Mixbus v6 adds the following new features and improvements:
- 5th generation processing engine including extensive latency compensation and cue-monitoring.
- Graphical operation improvements, largely suggested by forum users, that improve Mixbus’s usability on smaller monitors.
- Foldback buses allow the building of multiple custom cue mixes for artists.
- Region List is redesigned and a new Source List that helps you manage recording takes and organize imported files such as loops.
- “Cut” Tool provides a faster and clearer way to split regions with a dedicated tool mode.
- MP3 import/export on Mac, Windows, and Linux.
- Virtual MIDI keyboard window allows you to “play” MIDI notes into a track when you don’t have a physical device available.
5th Generation Mixbus Engine
The v6 release involves several deep improvements in the 5th generation Mixbus engine.
The 5th generation engine incorporates almost 3 years of continuous behind-the-scenes development. Many subtle behaviors, like the ringing-out of reverb and delay tails after transport stop, are greatly improved.
Mixbus v6 launches faster than v5, and the transport (play, stop, locate) is much smoother and more responsive. You should also notice improvements in looped recording, looped playback, and varispeed.
Some of the specific improvements are listed below:
- In addition to the Mixbus console (which has always been latency-compensated), it is now possible to add additional buses alongside the tracks, which can be used for additional grouping, effect returns, and other tasks. And these buses are now fully latency-compensated just like the regular mixbuses>master path.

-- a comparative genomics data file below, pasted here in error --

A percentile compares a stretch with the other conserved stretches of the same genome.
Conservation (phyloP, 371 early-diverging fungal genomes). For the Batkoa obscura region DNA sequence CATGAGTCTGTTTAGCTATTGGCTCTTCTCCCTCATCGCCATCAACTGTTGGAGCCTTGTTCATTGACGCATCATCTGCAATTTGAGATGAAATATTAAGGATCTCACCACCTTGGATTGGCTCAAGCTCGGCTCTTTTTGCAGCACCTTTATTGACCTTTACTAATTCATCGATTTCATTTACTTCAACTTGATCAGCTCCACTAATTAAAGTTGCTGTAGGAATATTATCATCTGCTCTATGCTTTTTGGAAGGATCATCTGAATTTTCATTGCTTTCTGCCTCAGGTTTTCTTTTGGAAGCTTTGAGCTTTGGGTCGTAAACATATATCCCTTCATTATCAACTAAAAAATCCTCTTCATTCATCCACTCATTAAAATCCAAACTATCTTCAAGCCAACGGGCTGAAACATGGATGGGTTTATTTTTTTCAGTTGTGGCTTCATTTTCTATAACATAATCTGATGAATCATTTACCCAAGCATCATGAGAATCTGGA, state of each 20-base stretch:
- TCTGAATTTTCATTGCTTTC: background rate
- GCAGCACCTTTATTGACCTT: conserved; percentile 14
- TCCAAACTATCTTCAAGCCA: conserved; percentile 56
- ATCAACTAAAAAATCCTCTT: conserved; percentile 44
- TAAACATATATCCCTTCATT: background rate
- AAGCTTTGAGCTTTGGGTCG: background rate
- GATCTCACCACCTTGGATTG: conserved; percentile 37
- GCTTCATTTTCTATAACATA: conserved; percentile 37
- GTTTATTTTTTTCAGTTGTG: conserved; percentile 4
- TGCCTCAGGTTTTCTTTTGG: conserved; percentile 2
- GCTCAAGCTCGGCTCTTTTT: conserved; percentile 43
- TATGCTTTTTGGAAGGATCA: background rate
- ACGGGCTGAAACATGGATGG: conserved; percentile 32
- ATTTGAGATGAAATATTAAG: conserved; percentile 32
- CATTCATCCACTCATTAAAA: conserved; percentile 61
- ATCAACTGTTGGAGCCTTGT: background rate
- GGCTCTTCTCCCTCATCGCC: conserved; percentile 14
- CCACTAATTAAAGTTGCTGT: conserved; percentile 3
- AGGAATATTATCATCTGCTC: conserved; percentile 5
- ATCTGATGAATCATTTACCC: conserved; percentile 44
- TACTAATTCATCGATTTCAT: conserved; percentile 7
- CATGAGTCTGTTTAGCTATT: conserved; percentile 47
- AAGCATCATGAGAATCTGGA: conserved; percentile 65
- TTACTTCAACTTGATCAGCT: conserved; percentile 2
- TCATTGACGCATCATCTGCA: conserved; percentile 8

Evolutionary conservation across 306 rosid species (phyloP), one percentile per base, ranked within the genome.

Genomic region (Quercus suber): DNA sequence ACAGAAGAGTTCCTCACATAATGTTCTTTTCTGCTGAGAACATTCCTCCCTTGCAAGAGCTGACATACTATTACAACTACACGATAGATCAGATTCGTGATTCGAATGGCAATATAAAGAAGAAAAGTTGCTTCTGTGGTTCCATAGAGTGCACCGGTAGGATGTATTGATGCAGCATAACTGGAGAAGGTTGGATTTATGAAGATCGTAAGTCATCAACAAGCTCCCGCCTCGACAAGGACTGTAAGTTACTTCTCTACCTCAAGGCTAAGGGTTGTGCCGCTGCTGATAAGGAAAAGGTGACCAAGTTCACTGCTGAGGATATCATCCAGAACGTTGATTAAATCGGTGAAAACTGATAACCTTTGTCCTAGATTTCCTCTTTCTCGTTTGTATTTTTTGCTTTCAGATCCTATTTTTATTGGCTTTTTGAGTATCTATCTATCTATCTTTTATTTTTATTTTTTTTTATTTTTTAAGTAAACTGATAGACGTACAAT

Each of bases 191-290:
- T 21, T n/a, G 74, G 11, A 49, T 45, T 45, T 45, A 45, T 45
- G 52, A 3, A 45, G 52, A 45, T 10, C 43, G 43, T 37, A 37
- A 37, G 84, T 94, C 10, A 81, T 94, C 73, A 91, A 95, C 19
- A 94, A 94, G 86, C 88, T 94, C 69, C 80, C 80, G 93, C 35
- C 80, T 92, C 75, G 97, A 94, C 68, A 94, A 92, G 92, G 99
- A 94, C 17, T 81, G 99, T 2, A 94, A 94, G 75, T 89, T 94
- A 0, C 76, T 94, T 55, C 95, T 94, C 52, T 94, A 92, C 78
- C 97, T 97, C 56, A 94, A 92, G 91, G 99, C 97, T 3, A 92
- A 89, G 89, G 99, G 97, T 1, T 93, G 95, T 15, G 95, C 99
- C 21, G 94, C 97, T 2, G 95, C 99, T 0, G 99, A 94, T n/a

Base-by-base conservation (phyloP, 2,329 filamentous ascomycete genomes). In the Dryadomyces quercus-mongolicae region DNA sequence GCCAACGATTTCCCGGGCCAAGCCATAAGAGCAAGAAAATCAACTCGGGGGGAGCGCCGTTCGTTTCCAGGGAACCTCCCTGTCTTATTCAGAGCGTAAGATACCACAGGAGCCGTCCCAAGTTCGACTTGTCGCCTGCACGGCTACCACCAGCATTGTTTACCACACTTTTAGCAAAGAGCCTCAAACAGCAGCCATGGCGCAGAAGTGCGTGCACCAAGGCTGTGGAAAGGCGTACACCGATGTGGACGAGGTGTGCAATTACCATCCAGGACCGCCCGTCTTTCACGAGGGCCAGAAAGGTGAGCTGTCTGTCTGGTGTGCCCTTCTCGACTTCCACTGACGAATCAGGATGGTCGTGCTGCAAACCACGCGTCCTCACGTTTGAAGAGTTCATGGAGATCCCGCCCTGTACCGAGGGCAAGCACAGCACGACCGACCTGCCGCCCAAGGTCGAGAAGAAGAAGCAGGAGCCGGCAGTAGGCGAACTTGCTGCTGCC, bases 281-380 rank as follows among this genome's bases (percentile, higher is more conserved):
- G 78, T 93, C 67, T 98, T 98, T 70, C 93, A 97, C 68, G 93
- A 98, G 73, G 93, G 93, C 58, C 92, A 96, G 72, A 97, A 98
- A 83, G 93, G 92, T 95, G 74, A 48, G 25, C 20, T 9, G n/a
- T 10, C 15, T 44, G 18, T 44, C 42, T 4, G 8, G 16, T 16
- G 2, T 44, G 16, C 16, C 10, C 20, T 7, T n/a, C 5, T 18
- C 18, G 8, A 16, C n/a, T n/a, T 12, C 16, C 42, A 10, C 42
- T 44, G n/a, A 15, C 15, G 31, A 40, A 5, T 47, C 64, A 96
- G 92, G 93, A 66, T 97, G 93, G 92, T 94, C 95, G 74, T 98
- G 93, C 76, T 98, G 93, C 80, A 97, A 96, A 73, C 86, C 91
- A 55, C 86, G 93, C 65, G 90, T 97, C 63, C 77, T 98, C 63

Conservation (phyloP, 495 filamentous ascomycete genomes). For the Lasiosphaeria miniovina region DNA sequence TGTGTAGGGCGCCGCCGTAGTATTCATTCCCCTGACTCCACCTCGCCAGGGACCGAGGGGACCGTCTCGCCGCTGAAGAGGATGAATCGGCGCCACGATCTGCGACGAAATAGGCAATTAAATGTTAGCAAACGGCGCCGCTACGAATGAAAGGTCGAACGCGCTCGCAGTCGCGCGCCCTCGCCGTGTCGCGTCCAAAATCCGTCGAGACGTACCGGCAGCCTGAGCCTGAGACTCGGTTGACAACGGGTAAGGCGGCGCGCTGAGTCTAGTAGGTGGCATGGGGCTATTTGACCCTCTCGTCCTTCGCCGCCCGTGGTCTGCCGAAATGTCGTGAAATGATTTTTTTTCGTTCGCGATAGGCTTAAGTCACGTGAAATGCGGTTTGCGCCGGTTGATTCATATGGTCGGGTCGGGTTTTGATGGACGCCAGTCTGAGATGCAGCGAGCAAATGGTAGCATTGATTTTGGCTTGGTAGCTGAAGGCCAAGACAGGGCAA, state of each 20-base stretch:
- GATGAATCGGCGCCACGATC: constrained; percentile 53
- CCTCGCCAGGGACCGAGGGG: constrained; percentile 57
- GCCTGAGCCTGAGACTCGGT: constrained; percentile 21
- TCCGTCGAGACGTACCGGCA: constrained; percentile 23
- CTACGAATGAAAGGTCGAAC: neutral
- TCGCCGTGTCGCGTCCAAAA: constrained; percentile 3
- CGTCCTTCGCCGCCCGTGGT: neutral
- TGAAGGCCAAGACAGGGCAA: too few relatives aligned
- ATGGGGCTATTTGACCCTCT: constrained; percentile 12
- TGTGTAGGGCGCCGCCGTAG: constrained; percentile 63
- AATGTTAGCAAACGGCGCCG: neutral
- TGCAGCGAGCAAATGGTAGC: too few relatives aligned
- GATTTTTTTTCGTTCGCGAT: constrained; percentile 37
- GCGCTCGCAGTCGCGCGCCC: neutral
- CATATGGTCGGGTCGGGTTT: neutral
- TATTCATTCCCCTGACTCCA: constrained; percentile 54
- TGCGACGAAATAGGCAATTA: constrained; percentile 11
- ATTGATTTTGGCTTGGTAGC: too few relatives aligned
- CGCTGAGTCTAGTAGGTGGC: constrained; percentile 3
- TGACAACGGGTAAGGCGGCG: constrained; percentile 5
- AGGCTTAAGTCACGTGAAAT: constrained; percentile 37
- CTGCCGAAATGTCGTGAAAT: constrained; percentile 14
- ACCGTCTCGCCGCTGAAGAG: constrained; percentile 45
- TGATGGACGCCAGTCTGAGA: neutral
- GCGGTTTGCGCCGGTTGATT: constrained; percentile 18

- Plugin Delay Compensation (PDC) can now be disabled. This might be useful when recording live tracks while monitoring prerecorded tracks.
- To disable PDC, you must first click Preferences->Toolbar->“Display Latency Compensation Info” to expose the latency-compensation toolbox.
- By default, MIDI tracks will now monitor both the “input” and “Disk” when they are in automatic mode. Users can override this on a per-track basis and choose to monitor the input or Disk, only.
- Audio tracks can now monitor both the input and disk simultaneously.
- The SDIO ( separate disk I/O ) will also allow the addition of the “record-wet” feature (reserved for a future release)
- Slates now show the track number and use a larger, higher-contrast font.
- Track number turns red if the track is record-armed.
- Renaming a mixbus will automatically display the new name inside the channel strip bus enable buttons.
- Channel VCA and phase buttons are now always visible at the bottom of the channel strip.
- The EQ knobs now show “freq” rather than percent. This is a popular request from users on our forum.
Source List + Region List
- The “Region List” has been redesigned to show only the regions actually in use in the current snapshot. The secondary function of the region list (showing the source files for every region) has been moved into its own dedicated section, the “Source List”
- The “Region List” shows only the regions that are used in the current snapshot. Selecting a region in the list will select the corresponding region on the editor canvas. This allows you to reverse-interrogate your edits by, for example, sorting regions by their start time and then selecting them.
- The “Source list” shows the file sources used by the session, whether they are used in the current snapshot or not.
- Sources have a “capture time” ( i.e. Take ) stamp, so the user can find other regions captured at the same time
Tagging Regions and Sources
Regions and Sources may be “tagged” together, which can help in session management. For example, you can tag all the regions that were part of a good overdub; or you can tag regions with the particular artist who recorded them. See Edit->“Tag selected regions” in the main menu.